For such, in truth, is the fundamental nature of man. Yes, the human body is physical flesh, and as such shares the dissoluble nature of all things physical. But it is animated by a soul that is a “spark of the Divine” and fortified with the eternity and indestructibility of its Source. In essence, human life is eternal.

Indeed, the first man was created to live forever. But then he violated the Divine Will, thereby distancing himself from his Source and introducing the phenomenon of death into the human experience.

Our Sages tell us that when the Children of Israel stood at Sinai to receive the Torah from G‑d, they were restored to the original perfection in which man was first created. The Torah reinstated the original, unadulterated bond between G‑d and man, so that man was once more granted “freedom from the Angel of Death.”

But this time, too, the state of perfect connection to G‑d was short-lived. Forty days after the people of Israel stood at Sinai, they transgressed the Divine decree of “You shall have no other gods before Me” by worshipping a calf of gold. The pestilence of death, introduced into the world by Adam’s sin and banished at Sinai, was reintroduced by the sin of the Golden Calf.

This explains the connection between the Red Heifer and the Golden Calf expressed in the Midrashic parable: A maid’s child once dirtied the royal palace. Said the king: “Let his mother come and clean up her child’s filth.” By the same token, G‑d says: “Let the Heifer atone for the deed of the Calf” (Midrash Tanchumah, Chukkas 8).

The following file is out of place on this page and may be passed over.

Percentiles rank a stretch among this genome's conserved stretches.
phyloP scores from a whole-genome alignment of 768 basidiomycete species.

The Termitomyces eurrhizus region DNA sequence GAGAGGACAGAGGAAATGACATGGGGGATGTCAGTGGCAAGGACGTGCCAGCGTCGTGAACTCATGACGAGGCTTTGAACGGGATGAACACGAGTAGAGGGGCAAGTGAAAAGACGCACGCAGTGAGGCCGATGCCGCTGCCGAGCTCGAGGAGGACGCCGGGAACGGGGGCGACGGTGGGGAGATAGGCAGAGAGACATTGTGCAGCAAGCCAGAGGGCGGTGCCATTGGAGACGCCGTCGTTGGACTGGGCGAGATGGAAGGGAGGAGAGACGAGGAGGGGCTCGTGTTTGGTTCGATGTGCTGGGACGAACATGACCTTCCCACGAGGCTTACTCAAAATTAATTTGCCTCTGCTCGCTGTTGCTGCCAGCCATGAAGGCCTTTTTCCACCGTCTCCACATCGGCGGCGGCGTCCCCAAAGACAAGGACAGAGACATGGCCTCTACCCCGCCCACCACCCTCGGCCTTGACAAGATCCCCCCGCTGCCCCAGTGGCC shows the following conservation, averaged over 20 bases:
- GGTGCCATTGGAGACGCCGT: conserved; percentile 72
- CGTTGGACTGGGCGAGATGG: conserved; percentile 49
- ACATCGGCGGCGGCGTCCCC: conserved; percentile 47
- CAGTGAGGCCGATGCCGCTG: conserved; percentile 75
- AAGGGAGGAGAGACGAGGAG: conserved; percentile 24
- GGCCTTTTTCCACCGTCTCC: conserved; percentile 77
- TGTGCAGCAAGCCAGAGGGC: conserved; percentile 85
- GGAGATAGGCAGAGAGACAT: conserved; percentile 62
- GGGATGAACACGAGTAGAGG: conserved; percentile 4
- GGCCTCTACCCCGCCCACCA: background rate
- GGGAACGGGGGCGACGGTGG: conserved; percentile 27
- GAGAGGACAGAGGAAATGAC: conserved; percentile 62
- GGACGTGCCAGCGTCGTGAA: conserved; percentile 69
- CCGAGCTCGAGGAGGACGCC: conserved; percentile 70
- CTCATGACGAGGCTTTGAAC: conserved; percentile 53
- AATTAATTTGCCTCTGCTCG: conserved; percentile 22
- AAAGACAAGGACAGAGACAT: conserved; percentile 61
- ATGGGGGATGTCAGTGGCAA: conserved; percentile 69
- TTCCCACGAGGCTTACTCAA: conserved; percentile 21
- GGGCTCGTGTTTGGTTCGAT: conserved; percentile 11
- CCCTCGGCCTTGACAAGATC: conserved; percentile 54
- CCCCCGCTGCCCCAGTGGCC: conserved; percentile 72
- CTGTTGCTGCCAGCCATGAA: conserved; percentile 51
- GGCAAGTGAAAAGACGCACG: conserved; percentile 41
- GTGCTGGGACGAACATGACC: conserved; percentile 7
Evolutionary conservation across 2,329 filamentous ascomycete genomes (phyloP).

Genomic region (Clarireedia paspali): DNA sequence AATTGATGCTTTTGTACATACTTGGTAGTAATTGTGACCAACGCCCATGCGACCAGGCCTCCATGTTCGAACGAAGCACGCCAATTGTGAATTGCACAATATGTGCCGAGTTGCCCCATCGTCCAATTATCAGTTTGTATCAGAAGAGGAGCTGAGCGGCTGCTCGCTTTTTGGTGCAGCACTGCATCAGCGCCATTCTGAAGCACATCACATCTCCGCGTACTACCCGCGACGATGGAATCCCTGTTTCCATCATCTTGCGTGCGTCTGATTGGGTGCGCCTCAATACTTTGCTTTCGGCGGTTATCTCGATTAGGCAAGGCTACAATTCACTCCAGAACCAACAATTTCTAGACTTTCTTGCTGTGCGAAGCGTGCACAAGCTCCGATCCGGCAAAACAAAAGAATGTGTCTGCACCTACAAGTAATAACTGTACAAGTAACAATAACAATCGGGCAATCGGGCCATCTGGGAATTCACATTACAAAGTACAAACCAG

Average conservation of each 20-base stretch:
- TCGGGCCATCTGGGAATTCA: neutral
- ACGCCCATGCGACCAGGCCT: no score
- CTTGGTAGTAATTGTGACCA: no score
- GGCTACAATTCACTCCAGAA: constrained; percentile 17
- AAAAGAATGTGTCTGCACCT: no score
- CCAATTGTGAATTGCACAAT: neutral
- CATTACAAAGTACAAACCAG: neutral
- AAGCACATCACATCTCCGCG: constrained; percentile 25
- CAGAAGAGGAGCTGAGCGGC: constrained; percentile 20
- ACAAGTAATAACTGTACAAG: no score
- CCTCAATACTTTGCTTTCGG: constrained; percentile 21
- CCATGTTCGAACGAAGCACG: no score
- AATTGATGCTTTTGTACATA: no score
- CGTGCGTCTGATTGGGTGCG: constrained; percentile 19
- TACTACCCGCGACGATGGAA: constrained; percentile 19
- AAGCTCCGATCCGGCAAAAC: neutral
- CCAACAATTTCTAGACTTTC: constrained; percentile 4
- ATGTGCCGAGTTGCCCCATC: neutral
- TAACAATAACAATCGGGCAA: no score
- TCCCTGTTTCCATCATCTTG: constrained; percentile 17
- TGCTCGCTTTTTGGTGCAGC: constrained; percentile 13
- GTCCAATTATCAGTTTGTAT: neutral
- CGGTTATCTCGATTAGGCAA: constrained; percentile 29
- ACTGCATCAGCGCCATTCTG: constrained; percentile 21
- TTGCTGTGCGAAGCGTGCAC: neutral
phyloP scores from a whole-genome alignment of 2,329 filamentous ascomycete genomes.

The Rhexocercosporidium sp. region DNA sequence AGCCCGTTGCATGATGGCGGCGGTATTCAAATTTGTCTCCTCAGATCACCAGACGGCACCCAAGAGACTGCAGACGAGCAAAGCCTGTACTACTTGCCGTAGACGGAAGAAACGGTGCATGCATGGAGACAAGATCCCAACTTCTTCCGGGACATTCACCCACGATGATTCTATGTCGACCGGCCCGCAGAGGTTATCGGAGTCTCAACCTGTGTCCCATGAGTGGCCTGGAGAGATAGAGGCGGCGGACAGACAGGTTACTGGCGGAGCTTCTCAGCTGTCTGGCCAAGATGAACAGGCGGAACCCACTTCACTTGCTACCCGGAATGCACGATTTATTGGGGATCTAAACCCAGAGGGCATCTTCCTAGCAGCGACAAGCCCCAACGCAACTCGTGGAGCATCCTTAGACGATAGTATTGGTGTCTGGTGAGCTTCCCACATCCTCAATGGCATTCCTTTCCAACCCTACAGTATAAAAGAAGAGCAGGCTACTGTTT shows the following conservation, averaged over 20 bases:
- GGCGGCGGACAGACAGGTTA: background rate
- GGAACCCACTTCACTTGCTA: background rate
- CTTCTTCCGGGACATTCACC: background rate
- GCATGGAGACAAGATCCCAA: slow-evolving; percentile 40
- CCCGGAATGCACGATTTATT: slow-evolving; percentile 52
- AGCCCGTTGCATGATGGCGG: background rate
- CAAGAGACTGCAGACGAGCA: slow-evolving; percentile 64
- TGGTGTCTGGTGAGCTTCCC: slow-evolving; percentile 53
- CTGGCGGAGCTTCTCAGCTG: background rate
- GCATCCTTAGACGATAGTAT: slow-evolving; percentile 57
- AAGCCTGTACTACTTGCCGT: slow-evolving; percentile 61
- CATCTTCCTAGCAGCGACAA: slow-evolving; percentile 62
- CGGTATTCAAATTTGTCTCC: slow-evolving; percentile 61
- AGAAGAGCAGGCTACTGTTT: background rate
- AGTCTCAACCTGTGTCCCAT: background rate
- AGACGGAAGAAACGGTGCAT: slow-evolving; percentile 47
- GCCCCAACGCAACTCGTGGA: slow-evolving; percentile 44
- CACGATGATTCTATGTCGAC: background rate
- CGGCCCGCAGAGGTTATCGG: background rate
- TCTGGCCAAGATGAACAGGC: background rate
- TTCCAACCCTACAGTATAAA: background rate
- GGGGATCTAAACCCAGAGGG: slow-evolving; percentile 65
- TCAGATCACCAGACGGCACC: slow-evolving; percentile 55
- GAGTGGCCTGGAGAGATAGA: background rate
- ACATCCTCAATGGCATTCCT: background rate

In the world after the Golden Calf, the imperfection in our relationship with G‑d finds its most noxious expression in the phenomenon of death. Contact with death thus spawns the most severe form of spiritual impurity, which can be mitigated only by the mother of the Golden Calf, the most supra-rational of the Divine decrees—the Red Heifer.

This was G‑d’s reply to Moshe’s cry of Master of the universe! This is a purification?! “Moshe,” G‑d said, “it is a chok, a decree that I have decreed.” Certain things are so overwhelming to My creations that they can only be overcome by submitting to an absolute command from an absolute authority. I have therefore commanded laws to instruct you what to do when your lives are touched by death. These are supra-rational, even irrational laws, for only such laws can facilitate your recovery. It is only by force of an utterly incomprehensible Divine decree that you can recover from such utter devastation to a living being’s self-definition.

Ultimately, however, there will come the day when the original bond between man and G‑d will once more be restored. This time, our prophets promise, it will be immune to disruption by sin, since G‑d will “slaughter the inclination for evil” in the heart of man and “remove the spirit of impurity from the earth,” with the result that “death shall cease forever.” v

Based on the teachings of the Lubavitcher Rebbe; adapted by Yanki Tauber. Courtesy of via Find more Torah articles for the whole family at

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Posted by on June 26, 2014. Filed under In This Week's Edition. You can follow any responses to this entry through the RSS 2.0. Both comments and pings are currently closed.